Stack Overflow is a community of 4.7 million programmers, just like you, helping each other.

Join them; it only takes a minute:

Sign up
Join the Stack Overflow community to:
  1. Ask programming questions
  2. Answer and help your peers
  3. Get recognized for your expertise

I have a rather large and involved decorator to debug PyQt signals that I want to dynamically add to a class. Is there a way to add a decorator to a class dynamically?

I might be approaching this problem from the wrong angle, so here is what I want to accomplish.


  1. I have a decorator that will discover/attach to all pyqt signals in a class and print debug when those signals are emitted.
  2. This decorator is great for debugging a single class' signals. However, there might be a time when I would like to attach to ALL my signals in an application. This could be used to see if I'm emitting signals at unexpected times, etc.
  3. I'd like to dynamically attach this decorator to all my classes that have signals.

Possible solutions/ideas

I've thought through a few possible solutions so far:

  1. Inheritance: This would be easy if all my classes had the same base class (other than Python's built-in object and PyQt's built-in QtCore.QObject). I suppose I could just attach this decorator to my base class and everything would workout as expected. However, this is not the case in this particular application. I don't want to change all my classes to have the same base class either.
  2. Monkey-patch Python object or QtCore.QObject: I don't know how this would work practically. However, in theory could I change one of these base classes' __init__ to be the new_init I define in my decorator? This seems really dangerous and hackish but maybe it's a good way?
  3. Metaclasses: I don't think metaclasses will work in this scenario because I'd have to dynamically add the __metaclass__ attribute to the classes I want to inject the decorator into. I think this is impossible because to insert this attribute the class must have already been constructed. Thus, whatever metaclass I define won't be called. Is this true?

I tried a few variants of metaclass magic but nothing seemed to work. I feel like using metaclasses might be a way to accomplish what I want, but I can't seem to get it working.

Again, I might be going about this all wrong. Essentially I want to attach the behavior in my decorator referenced above to all classes in my application (maybe even a list of select classes). Also, I could refactor my decorator if necessary. I don't really care if I attach this behavior with a decorator or another mechanism. I just assumed this decorator already accomplishes what I want for a single class so maybe it was easy to extend.

share|improve this question
up vote 4 down vote accepted

Decorators are nothing more that callables applied automatically. To apply it manually, replace the class with the return value of the decorator:

import somemodule

somemodule.someclass = debug_signals(somemodule.someclass)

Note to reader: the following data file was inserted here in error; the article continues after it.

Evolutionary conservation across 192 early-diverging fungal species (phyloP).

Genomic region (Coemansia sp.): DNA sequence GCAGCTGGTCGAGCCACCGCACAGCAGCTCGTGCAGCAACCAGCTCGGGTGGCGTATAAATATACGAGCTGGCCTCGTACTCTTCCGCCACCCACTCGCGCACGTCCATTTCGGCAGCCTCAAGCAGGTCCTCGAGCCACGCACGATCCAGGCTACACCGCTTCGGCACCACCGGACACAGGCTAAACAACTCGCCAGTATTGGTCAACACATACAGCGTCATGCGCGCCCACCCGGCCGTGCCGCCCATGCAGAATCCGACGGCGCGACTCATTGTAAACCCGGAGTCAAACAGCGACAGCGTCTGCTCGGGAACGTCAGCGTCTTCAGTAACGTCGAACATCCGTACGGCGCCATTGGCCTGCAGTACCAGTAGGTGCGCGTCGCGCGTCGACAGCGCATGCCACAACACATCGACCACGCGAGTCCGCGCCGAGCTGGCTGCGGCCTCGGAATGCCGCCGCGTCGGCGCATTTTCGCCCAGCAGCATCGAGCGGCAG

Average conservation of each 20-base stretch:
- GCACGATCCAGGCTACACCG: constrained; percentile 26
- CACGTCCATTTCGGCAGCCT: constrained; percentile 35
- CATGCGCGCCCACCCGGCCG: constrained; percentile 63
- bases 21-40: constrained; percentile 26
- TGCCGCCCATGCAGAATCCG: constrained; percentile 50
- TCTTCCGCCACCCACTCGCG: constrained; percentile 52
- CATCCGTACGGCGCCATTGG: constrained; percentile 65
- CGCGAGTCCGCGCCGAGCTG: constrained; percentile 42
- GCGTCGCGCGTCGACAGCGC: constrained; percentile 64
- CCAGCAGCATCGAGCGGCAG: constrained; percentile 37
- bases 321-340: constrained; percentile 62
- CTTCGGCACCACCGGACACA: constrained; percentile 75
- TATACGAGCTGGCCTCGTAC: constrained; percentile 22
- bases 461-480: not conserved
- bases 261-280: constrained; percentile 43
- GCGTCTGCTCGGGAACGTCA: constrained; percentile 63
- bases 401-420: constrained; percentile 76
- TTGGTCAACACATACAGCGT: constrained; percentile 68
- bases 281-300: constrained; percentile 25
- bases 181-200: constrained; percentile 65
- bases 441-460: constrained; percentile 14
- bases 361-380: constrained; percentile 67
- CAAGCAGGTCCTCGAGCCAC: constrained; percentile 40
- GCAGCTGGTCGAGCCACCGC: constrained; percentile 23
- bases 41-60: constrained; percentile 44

This replaces the somemodule.someclass name with the return value of debug_signals, which we passed the original somemodule.someclass class.

share|improve this answer
This does work. However, this solution still has the same problem of having to add the decorator manually. I want to dynamically add the functionality to all classes without having to know their names, etc. For this solution I have to import the class and manually add the decorator. So, this doesn't seem to have any benefits over just adding @debug_signals to the classes themselves. Am I missing something? – durden2.0 Apr 11 '13 at 21:41
@durden2.0: right, you still have to add things manually. But you can add it to the QtCore.QObject object in this case (provided it is a pure-Python class), without having to alter it's source code. – Martijn Pieters Apr 11 '13 at 21:45
Good point. However, QtCore.QObject is not a pure-Python class. It's actually auto-generated code from sip I believe. I just tested this and it sort of worked for a second but caused a segfault. :) – durden2.0 Apr 11 '13 at 21:49
I believe the segfault is due to replacing the QtCore.QObject.__init__. I'm a bit confused though because I save off the original and call it exactly as it would have been done before. Guessing it's something down at the C++ wrapping layer but running with gdb doesn't give me really any good information. – durden2.0 Apr 11 '13 at 22:08
I'm going to accept this answer because it technically should work. However, I think there is either a bug in my decorator or replacing __init__ on a QtCore.QObject is not allowed. Regardless, I think this answer represents the best way to accomplish what I want if this behavior is actually possible on QtCore.QObject. If you are interested, I've asked a related question for the decorator segfault. – durden2.0 Apr 15 '13 at 14:17

Your Answer


By posting your answer, you agree to the privacy policy and terms of service.

Not the answer you're looking for? Browse other questions tagged or ask your own question.